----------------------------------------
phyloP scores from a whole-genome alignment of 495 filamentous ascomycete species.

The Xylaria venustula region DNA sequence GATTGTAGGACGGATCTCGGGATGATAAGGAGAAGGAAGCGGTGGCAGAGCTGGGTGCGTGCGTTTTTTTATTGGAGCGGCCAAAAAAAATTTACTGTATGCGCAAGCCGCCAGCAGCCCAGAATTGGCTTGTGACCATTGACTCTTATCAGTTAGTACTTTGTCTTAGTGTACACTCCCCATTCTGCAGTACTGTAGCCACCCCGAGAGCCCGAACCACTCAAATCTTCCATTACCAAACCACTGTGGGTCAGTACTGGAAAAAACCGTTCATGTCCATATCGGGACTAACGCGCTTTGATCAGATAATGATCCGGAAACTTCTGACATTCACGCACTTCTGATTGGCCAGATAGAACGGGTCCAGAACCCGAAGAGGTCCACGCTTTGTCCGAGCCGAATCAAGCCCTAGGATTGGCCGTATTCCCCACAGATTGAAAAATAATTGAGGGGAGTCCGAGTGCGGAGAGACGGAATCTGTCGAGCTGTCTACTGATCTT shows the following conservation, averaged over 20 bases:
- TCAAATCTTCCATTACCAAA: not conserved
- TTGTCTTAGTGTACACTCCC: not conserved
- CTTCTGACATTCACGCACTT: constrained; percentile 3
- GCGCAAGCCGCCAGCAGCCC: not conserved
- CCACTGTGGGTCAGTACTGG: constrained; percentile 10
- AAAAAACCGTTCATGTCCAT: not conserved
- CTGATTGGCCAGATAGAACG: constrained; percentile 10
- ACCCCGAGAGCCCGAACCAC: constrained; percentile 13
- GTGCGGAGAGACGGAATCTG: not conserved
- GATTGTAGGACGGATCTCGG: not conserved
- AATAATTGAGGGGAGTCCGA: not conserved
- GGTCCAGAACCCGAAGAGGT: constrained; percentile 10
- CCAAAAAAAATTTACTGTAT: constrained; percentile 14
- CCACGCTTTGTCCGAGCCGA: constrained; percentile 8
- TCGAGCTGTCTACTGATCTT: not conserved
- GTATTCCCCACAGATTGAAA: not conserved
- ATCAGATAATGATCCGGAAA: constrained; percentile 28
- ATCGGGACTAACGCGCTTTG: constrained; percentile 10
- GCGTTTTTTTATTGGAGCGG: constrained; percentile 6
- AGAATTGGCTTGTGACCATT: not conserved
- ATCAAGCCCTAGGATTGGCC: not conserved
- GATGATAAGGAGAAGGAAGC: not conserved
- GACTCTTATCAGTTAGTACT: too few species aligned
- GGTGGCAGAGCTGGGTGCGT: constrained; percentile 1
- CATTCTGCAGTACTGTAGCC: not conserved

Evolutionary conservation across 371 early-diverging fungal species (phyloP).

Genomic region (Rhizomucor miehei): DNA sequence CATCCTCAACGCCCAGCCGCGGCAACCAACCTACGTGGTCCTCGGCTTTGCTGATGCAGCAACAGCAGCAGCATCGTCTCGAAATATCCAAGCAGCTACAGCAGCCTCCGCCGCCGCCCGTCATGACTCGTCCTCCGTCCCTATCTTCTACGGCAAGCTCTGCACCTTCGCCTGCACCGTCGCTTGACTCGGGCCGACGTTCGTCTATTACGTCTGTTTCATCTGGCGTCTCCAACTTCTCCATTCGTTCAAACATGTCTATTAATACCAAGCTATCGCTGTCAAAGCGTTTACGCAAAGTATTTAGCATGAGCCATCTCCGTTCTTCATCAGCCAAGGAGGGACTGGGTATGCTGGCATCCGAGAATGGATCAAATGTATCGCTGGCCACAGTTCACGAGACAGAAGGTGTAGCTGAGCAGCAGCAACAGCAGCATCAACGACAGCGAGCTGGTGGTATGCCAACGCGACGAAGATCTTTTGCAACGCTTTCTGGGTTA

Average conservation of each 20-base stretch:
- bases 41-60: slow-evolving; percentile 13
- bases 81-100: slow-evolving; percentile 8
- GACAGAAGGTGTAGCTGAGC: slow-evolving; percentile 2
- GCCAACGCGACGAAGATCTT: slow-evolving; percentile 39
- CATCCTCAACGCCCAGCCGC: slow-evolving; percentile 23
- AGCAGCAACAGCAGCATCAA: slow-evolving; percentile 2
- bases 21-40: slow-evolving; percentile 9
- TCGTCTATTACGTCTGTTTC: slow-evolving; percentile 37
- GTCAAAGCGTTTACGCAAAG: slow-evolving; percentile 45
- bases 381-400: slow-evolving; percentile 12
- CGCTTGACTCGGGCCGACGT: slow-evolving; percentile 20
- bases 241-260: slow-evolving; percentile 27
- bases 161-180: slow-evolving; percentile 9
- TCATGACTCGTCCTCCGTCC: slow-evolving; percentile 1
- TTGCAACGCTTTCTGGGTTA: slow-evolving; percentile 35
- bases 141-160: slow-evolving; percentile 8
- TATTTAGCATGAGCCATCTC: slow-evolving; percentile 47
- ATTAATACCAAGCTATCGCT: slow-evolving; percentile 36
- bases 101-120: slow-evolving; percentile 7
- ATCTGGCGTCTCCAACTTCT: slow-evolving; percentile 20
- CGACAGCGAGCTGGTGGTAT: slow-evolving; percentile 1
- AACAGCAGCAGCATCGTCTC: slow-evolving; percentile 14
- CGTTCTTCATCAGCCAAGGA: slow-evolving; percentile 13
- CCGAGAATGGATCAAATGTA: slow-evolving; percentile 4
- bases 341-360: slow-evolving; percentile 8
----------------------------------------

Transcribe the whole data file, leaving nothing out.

phyloP scores from a whole-genome alignment of 495 filamentous ascomycete species.

The Xylaria venustula region DNA sequence GATTGTAGGACGGATCTCGGGATGATAAGGAGAAGGAAGCGGTGGCAGAGCTGGGTGCGTGCGTTTTTTTATTGGAGCGGCCAAAAAAAATTTACTGTATGCGCAAGCCGCCAGCAGCCCAGAATTGGCTTGTGACCATTGACTCTTATCAGTTAGTACTTTGTCTTAGTGTACACTCCCCATTCTGCAGTACTGTAGCCACCCCGAGAGCCCGAACCACTCAAATCTTCCATTACCAAACCACTGTGGGTCAGTACTGGAAAAAACCGTTCATGTCCATATCGGGACTAACGCGCTTTGATCAGATAATGATCCGGAAACTTCTGACATTCACGCACTTCTGATTGGCCAGATAGAACGGGTCCAGAACCCGAAGAGGTCCACGCTTTGTCCGAGCCGAATCAAGCCCTAGGATTGGCCGTATTCCCCACAGATTGAAAAATAATTGAGGGGAGTCCGAGTGCGGAGAGACGGAATCTGTCGAGCTGTCTACTGATCTT shows the following conservation, averaged over 20 bases:
- TCAAATCTTCCATTACCAAA: not conserved
- TTGTCTTAGTGTACACTCCC: not conserved
- CTTCTGACATTCACGCACTT: constrained; percentile 3
- GCGCAAGCCGCCAGCAGCCC: not conserved
- CCACTGTGGGTCAGTACTGG: constrained; percentile 10
- AAAAAACCGTTCATGTCCAT: not conserved
- CTGATTGGCCAGATAGAACG: constrained; percentile 10
- ACCCCGAGAGCCCGAACCAC: constrained; percentile 13
- GTGCGGAGAGACGGAATCTG: not conserved
- GATTGTAGGACGGATCTCGG: not conserved
- AATAATTGAGGGGAGTCCGA: not conserved
- GGTCCAGAACCCGAAGAGGT: constrained; percentile 10
- CCAAAAAAAATTTACTGTAT: constrained; percentile 14
- CCACGCTTTGTCCGAGCCGA: constrained; percentile 8
- TCGAGCTGTCTACTGATCTT: not conserved
- GTATTCCCCACAGATTGAAA: not conserved
- ATCAGATAATGATCCGGAAA: constrained; percentile 28
- ATCGGGACTAACGCGCTTTG: constrained; percentile 10
- GCGTTTTTTTATTGGAGCGG: constrained; percentile 6
- AGAATTGGCTTGTGACCATT: not conserved
- ATCAAGCCCTAGGATTGGCC: not conserved
- GATGATAAGGAGAAGGAAGC: not conserved
- GACTCTTATCAGTTAGTACT: too few species aligned
- GGTGGCAGAGCTGGGTGCGT: constrained; percentile 1
- CATTCTGCAGTACTGTAGCC: not conserved

Evolutionary conservation across 371 early-diverging fungal species (phyloP).

Genomic region (Rhizomucor miehei): DNA sequence CATCCTCAACGCCCAGCCGCGGCAACCAACCTACGTGGTCCTCGGCTTTGCTGATGCAGCAACAGCAGCAGCATCGTCTCGAAATATCCAAGCAGCTACAGCAGCCTCCGCCGCCGCCCGTCATGACTCGTCCTCCGTCCCTATCTTCTACGGCAAGCTCTGCACCTTCGCCTGCACCGTCGCTTGACTCGGGCCGACGTTCGTCTATTACGTCTGTTTCATCTGGCGTCTCCAACTTCTCCATTCGTTCAAACATGTCTATTAATACCAAGCTATCGCTGTCAAAGCGTTTACGCAAAGTATTTAGCATGAGCCATCTCCGTTCTTCATCAGCCAAGGAGGGACTGGGTATGCTGGCATCCGAGAATGGATCAAATGTATCGCTGGCCACAGTTCACGAGACAGAAGGTGTAGCTGAGCAGCAGCAACAGCAGCATCAACGACAGCGAGCTGGTGGTATGCCAACGCGACGAAGATCTTTTGCAACGCTTTCTGGGTTA

Average conservation of each 20-base stretch:
- bases 41-60: slow-evolving; percentile 13
- bases 81-100: slow-evolving; percentile 8
- GACAGAAGGTGTAGCTGAGC: slow-evolving; percentile 2
- GCCAACGCGACGAAGATCTT: slow-evolving; percentile 39
- CATCCTCAACGCCCAGCCGC: slow-evolving; percentile 23
- AGCAGCAACAGCAGCATCAA: slow-evolving; percentile 2
- bases 21-40: slow-evolving; percentile 9
- TCGTCTATTACGTCTGTTTC: slow-evolving; percentile 37
- GTCAAAGCGTTTACGCAAAG: slow-evolving; percentile 45
- bases 381-400: slow-evolving; percentile 12
- CGCTTGACTCGGGCCGACGT: slow-evolving; percentile 20
- bases 241-260: slow-evolving; percentile 27
- bases 161-180: slow-evolving; percentile 9
- TCATGACTCGTCCTCCGTCC: slow-evolving; percentile 1
- TTGCAACGCTTTCTGGGTTA: slow-evolving; percentile 35
- bases 141-160: slow-evolving; percentile 8
- TATTTAGCATGAGCCATCTC: slow-evolving; percentile 47
- ATTAATACCAAGCTATCGCT: slow-evolving; percentile 36
- bases 101-120: slow-evolving; percentile 7
- ATCTGGCGTCTCCAACTTCT: slow-evolving; percentile 20
- CGACAGCGAGCTGGTGGTAT: slow-evolving; percentile 1
- AACAGCAGCAGCATCGTCTC: slow-evolving; percentile 14
- CGTTCTTCATCAGCCAAGGA: slow-evolving; percentile 13
- CCGAGAATGGATCAAATGTA: slow-evolving; percentile 4
- bases 341-360: slow-evolving; percentile 8